• King of Pants

    Thank you, thank you, thank you. And also, thank you.

  • Anonymous Communist

    I feel badly for this young man. It must be awful that people are willing to promote his band for free.

  • Eamon

    I saw BOH at Langerado this spring. They put on pretty good show and were energetic and engaged the crowd. People had their cameras out that day, myself included and he didn’t seem to mind. Maybe it was better crowd that day…

  • ehague

    The camera-phone: the mosh pit of the 00s.

  • Jay

    At the last big show I went to, they wouldn’t let me tape anything at all. I was like, “Fuck you Cirque Du Soleil, now I’m not buying any of your $40 t-shirts.”

    But I had to anyway, you know, for my Mom.

  • Antiheroine

    I don’t know the band well, but dude’s got a point. It’s one thing to record events for video/blog, whatever, but it’s another to be more concerned with the recording than the actual event.

  • janine

    I’m with the guy in the band. He shouldn’t have apologized. I’ve had it up to here with the area in front of the stage, the place that should carry the most energy in the room, being glutted with camera people. Forget about whether you’re bothering the band, you’re selling your fellow concert-goers short.

  • saturn

    The “good old days” weren’t so great. Ever go to the Middle East upstairs in Boston? Before cell phones, before digital cameras, people would just talk. Loudly. With their backs to the stage. Wake Ooloo cut a show short because the audience was largely not paying attention.

    But then I’m guessing that most of the Austrians who went to the debut of some new Mozart piece were there more to be seen than to hear the music itself.

    Long story short: if the only people who paid to see a live show were people interested in the music itself, live shows would be totally unprofitable.

  • catdirt

    ‘canes is a funny venue, but i guarentee you that everyone there was there to see band of horses, because their “walk up” is approx. 0. so- band of horses singer- those are your fans homie- see: modest mouse.

  • the rich girls are weeping

    @saturn: Ha! Good point. However, I’d totally rather see people interacting with each other in a social setting than watch scores of socially awkward people mitigate their experience of a show through a lens. I mean, is the prospect of having emotional engagement with the music that terrifying to people? If so, they all need to be in therapy. Stat.

  • xtianrut

    Gotta side with Birdwell on this one. The camera-phone-pit royally sucks. If you wanna watch the show at home, buy a DVD. Those lit-up phone-screen things are totally distracting.

  • The HZA. [member of the zombie nation]

    @Jay: I bought the 20 dollar Cirque CD myself.

    Delirium was a really good show.

  • janine

    @prolixrush: First, I have trouble reconciling that people who likely have their entire music catalog held in a tiny ipod believe that music (particularly live music) is for looking at. Second, these people are disruptive in that they are impediments for any kind of energy to build for the audience or the performer. Bands are not performing in a vacuum.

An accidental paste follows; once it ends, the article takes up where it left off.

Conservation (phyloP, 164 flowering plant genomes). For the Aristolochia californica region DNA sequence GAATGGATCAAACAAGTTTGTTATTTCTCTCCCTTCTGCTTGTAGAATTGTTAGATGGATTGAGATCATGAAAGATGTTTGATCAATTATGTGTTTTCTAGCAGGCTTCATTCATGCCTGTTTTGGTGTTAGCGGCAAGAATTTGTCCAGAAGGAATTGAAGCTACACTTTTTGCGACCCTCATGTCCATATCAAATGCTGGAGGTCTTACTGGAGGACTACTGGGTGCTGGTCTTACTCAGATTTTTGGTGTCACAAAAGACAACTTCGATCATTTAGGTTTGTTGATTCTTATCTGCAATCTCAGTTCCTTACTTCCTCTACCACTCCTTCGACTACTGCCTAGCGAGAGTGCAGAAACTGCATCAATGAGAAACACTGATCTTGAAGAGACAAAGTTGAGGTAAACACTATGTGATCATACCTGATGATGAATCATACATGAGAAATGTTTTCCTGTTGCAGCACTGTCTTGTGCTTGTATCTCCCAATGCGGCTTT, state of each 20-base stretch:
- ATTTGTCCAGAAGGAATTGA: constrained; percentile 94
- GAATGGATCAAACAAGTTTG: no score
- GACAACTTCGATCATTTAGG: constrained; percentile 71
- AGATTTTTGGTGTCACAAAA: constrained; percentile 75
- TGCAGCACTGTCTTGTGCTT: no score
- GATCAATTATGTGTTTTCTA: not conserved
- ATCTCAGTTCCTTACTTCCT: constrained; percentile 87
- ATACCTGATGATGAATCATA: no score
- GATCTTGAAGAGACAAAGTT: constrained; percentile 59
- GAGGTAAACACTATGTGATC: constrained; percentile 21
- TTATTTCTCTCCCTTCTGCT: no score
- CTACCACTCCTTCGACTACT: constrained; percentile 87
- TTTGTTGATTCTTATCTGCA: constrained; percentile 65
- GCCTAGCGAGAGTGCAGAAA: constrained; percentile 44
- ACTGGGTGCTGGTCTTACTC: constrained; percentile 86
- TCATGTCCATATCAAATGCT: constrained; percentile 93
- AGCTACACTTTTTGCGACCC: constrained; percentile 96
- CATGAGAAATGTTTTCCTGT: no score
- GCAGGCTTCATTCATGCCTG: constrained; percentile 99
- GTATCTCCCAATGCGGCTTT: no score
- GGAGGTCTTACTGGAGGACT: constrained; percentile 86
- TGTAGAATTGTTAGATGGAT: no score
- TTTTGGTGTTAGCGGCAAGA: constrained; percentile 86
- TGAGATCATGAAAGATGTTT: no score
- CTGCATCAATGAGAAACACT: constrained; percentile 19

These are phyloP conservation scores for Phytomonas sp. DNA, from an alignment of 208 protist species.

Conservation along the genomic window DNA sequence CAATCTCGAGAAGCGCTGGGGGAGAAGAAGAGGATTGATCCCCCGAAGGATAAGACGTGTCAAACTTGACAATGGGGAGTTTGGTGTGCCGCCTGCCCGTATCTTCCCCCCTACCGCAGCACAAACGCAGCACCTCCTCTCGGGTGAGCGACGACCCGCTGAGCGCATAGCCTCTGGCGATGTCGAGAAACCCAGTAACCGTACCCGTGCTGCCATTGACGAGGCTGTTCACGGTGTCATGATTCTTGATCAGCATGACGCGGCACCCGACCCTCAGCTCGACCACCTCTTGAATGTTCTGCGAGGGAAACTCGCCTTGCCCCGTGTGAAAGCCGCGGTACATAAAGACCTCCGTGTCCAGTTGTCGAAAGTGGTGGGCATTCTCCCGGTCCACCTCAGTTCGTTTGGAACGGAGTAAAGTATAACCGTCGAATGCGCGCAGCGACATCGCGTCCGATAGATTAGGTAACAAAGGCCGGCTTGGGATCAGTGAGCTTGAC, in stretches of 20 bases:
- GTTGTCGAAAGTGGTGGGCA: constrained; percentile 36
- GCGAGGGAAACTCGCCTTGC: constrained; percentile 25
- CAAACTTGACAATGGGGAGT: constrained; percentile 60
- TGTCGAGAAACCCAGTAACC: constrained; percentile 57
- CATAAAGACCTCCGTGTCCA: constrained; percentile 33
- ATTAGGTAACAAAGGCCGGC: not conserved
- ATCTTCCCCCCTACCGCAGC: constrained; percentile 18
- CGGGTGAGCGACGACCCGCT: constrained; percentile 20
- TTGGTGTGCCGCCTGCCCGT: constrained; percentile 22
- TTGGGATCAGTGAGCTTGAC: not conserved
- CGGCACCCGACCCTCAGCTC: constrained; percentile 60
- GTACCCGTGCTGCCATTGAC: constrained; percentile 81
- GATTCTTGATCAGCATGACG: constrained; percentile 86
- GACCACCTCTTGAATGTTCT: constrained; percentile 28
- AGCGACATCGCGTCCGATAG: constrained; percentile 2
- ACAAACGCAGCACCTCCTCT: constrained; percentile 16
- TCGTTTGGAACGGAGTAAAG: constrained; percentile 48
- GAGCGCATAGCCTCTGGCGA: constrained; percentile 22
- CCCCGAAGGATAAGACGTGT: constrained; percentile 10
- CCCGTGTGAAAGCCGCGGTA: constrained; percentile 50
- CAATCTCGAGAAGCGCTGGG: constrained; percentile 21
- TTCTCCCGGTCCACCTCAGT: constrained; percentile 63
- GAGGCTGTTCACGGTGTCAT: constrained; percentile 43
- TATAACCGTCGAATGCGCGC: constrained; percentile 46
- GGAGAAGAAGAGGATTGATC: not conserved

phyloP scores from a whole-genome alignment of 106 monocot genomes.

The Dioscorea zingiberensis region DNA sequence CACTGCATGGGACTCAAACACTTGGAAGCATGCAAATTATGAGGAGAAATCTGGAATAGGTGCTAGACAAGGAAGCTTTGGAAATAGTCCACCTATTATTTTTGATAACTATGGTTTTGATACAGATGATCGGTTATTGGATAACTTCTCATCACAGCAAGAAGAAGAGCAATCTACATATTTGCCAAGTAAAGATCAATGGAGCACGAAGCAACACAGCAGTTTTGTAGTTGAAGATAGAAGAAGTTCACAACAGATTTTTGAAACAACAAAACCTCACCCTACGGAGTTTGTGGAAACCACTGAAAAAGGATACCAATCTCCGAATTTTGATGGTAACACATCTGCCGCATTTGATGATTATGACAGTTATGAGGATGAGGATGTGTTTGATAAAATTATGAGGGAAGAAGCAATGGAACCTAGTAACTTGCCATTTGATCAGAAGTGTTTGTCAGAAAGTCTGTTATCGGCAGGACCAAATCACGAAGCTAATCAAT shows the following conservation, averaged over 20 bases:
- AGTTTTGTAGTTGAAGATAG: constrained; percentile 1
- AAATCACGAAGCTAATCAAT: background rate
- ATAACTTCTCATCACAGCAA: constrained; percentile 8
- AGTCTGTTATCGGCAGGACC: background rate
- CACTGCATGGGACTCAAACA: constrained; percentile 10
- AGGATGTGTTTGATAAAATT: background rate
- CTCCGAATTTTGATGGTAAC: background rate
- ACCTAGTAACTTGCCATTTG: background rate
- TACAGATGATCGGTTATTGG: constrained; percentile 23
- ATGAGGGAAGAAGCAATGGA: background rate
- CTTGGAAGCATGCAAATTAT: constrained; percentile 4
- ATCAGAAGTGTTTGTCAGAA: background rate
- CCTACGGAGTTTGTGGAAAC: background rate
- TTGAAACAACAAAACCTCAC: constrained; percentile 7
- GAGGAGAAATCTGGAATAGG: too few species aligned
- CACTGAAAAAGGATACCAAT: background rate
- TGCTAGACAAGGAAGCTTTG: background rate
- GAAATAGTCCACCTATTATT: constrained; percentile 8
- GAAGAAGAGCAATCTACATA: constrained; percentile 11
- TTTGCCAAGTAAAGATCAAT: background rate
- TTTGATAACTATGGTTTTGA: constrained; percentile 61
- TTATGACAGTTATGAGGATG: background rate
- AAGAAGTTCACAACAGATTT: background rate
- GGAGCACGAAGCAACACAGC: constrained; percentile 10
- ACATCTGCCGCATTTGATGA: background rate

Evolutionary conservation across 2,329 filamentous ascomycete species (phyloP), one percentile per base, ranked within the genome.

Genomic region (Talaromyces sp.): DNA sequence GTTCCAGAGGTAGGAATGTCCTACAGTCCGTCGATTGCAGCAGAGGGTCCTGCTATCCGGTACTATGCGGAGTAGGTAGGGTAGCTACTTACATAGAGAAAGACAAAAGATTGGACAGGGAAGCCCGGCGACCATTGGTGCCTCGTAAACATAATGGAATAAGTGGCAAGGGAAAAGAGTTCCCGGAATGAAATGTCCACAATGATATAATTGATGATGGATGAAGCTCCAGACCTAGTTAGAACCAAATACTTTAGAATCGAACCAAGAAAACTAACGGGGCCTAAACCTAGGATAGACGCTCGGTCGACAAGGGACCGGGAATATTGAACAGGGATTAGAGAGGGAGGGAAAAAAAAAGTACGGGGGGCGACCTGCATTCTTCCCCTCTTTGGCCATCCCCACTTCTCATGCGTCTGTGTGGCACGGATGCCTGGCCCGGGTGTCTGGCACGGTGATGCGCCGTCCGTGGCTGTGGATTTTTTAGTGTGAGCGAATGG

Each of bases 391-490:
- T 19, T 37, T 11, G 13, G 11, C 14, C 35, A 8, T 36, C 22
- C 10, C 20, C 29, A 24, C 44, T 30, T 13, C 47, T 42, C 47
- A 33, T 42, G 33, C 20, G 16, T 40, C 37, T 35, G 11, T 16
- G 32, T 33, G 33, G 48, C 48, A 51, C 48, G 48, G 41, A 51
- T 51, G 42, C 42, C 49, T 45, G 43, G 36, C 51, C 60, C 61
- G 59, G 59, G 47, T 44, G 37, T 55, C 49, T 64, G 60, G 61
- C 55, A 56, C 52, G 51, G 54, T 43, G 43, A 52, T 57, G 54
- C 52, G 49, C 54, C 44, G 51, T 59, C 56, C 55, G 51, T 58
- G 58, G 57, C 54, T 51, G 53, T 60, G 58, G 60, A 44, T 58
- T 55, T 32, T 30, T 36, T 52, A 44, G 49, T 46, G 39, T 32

@pwbk: I assume you’re a blogger. Has anyone ever written you to say how your pictures really got them into a band? It was probably the review, right?

    Sorry, but I really hate it when people treat live shows like a spectacle that doesn’t involve them. I hate it a lot.

  • Bob Loblaw

    @pwbk: Bloggers like to think people never heard about or went to shows in the days before blog. I call bullshit.

  • prolixrush

    I buy Bridwell’s argument, but if people in the audience are that distracted by cellphones/cameras, they seriously need to remember what life was like before the dawning of the age of (comparably considerate) hipsters. I’ll take an easily ignorable glowing screen any day over beer down my back; cigarette burns; groupie bitches who wanna elbow past you for a better spot to flash tit; tall, inconsiderate assholes; drunk sorta-sing-a-longers who are louder than the band…

    But at a truly great concert, none of this shit matters anyway, right? Including camera screens. It’s all gravy if they’re serving up filet mignon on stage.

  • Anonymous

    I take photos at shows for the sake of mementos. Add another 20 to my 32 years, and I might not care about going to clubs or theaters to check out a show. Plus, I’m hoping that with practice, I’ll be even half as good as Glen E. Friedman or Charles Peterson.

  • pwbk

    I’m sorry, but without all those camera phone people, no one would even know who Band of Horses is, and that club likely wouldn’t have been nearly as full. Instead of disinterested newspaper and magazine reviewers showing up at shows, you have bloggers showing up, who may or may not like the band, but will still show their fan base what it was like. At least by having it recorded, you’re getting yourself extra fans. Unless of course you flip out on camera at them. That might lose you some fans.

  • drjimmy11

    “But then you had all these kids up front, that seemed so disinterested in the show and didn’t look up at the stage or anything”


    if you cannot GET the audience interested,, particularly the hardcore fans the front, you suck. The end.